Upper Valley residents discuss discrimination, race relations

  • Hartford Selectman Jameson Davis, of Quechee, Vt., reviews his notes before he is introduced to speak at an annual Labor Day rally at Lyman Point Park in White River Junction, Vt., on Sept. 3, 2018. "Unity is needed in our society, now more than ever," he said in his speech. (Valley News - Geoff Hansen) Copyright Valley News. May not be reprinted or used online without permission. Send requests to permission@vnews.com.

Valley News Correspondent
Published: 6/15/2019 6:39:20 PM

WHITE RIVER JUNCTION — About 50 people gathered at Hartford High School this week to hear and share stories about the bias and discrimination community members, especially people of color, continue to face within the Upper Valley.

Although attendees at Thursday evening’s Forum for a Hate-Free Vermont were predominantly white, stories pointed to a culture of constant unease for people of color in the Upper Valley.

Angela Christie, daughter of state Rep . Kevin “Coach” Christie, D-Hartford, recounted the story of when she picked up a hitchhiker who told her “blacks have gotten a lot better, they’re not all criminals and druggies like they used to be.”

Hartford Selectman Jameson Davis said, “we have to emphasize holding our citizens and our neighbors accountable.

“My interactions with community members have been worse than law enforcement,” Davis said.

He went on to say that diverse business ownership is important because he has been routinely asked to provide his identification at stores where his white friends don’t have to.

“At the end of the day, I’m still a black male and people will always remind me of that,” said Davis, who said he puts decals of Vermont Law School, where he is a student, and wears law school sweatshirts everywhere so people know “I’m not to be feared.”

Davis also faulted the Valley News, citing an article in February 2018 about the candidates running for Selectboard that noted he was African American.

(The story did not report the race of other candidates, one of whom was a white selectboard member who had forwarded an email that contained a cartoon with a racist depiction of President Barack Obama and had prompted calls for his resignation. He subsequently apologized, and Hartford also formed a committee to examine racial inequality in town).

Davis said the 2018 story described him in terms of his policies for African Americans, something that frustrates him because he felt he offered a more comprehensive plan.

“They called me everything but a Hartford citizen,” said Davis. “You would have thought I was the chairman of the Black Panthers.”

Ashley Andreas, a White River Junction resident, said she was concerned the forum on Thursday was asking people to relive their trauma in a way that “feels performative,” and also noted the unease some people continue to feel about the predominantly white area.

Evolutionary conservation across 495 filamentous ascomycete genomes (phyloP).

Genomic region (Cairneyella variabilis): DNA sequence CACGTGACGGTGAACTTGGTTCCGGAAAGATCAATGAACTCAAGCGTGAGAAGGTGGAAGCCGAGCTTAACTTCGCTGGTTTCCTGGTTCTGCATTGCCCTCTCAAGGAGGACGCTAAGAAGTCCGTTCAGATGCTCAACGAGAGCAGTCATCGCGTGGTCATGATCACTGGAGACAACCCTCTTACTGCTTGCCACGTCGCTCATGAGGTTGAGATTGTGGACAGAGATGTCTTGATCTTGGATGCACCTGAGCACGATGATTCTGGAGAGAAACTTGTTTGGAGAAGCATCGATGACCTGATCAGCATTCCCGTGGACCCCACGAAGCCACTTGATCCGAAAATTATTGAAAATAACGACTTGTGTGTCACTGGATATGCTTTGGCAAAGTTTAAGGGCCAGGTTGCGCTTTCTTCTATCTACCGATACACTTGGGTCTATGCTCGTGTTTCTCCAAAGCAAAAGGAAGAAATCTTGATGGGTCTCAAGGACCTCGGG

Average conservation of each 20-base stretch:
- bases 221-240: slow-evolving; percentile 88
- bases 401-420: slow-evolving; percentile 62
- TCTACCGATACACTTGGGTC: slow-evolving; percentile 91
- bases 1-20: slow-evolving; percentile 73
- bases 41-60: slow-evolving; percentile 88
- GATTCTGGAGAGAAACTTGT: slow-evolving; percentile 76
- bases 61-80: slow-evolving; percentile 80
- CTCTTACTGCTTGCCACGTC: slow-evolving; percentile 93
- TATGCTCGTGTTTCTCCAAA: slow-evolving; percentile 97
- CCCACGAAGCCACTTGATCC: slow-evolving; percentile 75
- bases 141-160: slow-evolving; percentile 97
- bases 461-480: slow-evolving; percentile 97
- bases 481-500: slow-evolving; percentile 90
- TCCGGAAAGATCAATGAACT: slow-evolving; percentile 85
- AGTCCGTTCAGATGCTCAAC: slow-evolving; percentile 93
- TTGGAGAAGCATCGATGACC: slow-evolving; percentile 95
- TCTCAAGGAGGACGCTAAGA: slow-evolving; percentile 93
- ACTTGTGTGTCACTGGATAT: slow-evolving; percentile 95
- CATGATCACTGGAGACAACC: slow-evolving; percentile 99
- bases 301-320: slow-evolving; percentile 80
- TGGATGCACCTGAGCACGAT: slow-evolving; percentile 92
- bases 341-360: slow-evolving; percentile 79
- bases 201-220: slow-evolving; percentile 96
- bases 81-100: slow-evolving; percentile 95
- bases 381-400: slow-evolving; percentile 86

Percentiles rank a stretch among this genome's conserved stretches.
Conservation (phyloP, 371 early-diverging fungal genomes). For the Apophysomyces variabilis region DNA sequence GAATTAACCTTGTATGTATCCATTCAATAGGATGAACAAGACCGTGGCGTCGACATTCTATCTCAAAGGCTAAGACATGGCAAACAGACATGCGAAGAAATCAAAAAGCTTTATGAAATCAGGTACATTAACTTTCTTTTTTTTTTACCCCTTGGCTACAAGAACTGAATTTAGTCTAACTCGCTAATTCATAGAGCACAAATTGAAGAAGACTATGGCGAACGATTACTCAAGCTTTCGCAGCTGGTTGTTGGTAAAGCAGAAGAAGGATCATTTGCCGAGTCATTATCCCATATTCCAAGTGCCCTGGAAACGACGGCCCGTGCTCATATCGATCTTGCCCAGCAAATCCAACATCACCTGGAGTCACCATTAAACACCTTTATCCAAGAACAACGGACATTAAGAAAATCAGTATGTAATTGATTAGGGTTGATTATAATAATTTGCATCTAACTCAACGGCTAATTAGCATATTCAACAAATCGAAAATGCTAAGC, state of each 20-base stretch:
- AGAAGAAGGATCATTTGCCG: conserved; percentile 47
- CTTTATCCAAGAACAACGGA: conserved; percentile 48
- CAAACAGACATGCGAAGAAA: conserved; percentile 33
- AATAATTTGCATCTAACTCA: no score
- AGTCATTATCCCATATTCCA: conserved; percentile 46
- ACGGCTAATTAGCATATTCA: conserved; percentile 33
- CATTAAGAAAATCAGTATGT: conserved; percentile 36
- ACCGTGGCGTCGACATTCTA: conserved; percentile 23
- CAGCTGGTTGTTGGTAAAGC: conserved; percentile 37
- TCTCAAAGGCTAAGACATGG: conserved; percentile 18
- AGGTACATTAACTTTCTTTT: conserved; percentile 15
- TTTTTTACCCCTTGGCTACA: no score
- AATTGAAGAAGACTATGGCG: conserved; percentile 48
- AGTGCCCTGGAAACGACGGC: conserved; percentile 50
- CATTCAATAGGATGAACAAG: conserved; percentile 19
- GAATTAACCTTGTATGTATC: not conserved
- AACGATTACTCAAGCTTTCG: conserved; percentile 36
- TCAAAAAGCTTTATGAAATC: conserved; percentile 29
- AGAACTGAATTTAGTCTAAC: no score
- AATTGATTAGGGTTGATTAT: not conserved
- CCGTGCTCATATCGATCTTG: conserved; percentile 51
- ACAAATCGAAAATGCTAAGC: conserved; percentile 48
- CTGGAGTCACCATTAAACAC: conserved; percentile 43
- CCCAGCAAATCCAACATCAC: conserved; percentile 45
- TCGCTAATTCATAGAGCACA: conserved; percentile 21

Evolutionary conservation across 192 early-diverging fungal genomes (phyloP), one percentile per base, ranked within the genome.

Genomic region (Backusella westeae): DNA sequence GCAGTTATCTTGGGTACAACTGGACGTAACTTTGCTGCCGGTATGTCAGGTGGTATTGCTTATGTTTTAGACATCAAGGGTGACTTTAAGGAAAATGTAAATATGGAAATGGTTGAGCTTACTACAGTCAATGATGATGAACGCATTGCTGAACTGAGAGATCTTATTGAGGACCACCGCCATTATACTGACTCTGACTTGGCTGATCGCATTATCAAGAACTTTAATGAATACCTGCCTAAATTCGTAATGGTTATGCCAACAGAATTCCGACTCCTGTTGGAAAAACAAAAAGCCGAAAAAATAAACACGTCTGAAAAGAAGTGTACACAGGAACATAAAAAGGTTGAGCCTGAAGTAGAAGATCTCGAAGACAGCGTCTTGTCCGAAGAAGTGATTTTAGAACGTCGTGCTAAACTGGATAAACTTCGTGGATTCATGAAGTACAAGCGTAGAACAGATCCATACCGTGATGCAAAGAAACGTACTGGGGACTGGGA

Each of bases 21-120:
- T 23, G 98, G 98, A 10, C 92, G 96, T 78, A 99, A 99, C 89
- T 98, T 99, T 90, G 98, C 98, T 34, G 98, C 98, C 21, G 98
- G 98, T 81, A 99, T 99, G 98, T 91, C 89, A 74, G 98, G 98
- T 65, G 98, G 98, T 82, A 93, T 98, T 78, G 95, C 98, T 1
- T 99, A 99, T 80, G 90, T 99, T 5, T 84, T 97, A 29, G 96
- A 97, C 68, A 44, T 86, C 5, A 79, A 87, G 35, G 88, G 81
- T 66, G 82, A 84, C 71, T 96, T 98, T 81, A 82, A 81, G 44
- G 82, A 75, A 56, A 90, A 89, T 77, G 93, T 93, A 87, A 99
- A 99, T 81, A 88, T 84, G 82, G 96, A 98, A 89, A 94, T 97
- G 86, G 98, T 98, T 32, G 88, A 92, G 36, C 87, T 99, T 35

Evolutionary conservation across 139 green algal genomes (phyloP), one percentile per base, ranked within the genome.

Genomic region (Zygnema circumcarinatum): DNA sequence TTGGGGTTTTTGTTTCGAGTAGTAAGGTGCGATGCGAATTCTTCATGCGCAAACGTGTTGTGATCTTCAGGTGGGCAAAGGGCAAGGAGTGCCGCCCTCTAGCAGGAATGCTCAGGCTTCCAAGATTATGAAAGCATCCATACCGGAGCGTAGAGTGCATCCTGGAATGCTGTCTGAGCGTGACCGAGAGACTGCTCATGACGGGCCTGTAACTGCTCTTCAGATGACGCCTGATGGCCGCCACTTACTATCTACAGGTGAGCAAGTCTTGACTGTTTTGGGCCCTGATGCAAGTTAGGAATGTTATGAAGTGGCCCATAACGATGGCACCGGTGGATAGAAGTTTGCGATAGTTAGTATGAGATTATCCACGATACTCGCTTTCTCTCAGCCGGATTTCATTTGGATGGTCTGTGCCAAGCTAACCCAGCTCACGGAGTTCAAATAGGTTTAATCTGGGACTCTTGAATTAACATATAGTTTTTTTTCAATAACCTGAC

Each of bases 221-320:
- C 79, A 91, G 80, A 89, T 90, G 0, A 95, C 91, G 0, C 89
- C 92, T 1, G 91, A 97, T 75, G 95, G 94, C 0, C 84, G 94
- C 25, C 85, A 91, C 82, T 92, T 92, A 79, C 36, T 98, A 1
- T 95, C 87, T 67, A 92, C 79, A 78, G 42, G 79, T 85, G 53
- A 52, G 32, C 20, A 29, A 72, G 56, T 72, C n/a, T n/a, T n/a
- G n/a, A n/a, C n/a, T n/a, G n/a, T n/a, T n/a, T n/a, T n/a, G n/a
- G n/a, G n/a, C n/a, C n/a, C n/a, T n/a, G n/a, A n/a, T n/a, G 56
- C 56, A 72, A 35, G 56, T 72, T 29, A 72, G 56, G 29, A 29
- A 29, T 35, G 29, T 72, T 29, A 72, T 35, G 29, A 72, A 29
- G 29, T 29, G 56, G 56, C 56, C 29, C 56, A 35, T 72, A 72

“A lot of marginalized people are afraid to live here,” she said.

Vermont Attorney General TJ Donovan, local lawmakers and State Police Capt. Roger Farmer, who commands troopers across southern Vermont, also attended the forum.

Those working in law enforcement cautioned against placing too much faith in legislation to combat discrimination.

Vermont Assistant Attorney General Julio Thompson said that hate speech is “not subject to court action of any sort” because of First Amendment protections. (Hate crimes are a different matter.)

Bor Yang, executive director of the Vermont Human Rights Commission, said that legislative progress is difficult when “we don’t have a Legislature that is representative of the people.”

Moderator Etan Nasreddin-Longo, the co-chairman of the Fair and Impartial Policing Committee, established by the Vermont State Police to address bias in its department, said he could not yet reveal the data that his committee has collected on racial and gendered policing in the state.

But, he said, “It’s better this year than it was last year. It’s not perfect.”

Although some attendees were reluctant to share their stories publicly with television cameras present, organizers afterward said they were pleased with the conversation.

“I’m definitely pleased with the turnout. A lot of folks came here and I think that speaks to the Hartford community and the Upper Valley in general and the energy — amazing energy — that’s here around this type of work across the board,” said Tabitha Moore, the director of the Rutland Area NAACP.

And Donovan, the attorney general who is considering a Democratic run for governor, said it’s important for Vermonters to hear stories about hate and bias that are occurring.

“I don’t think there are any easy answers coming out of tonight. It’s ‘keep moving forward, keep speaking out, and start getting comfortable with being uncomfortable’ because we have to solve this issue,” he said.

Rohan Chakravarty can be reached at Rohanchak@gmail.com.




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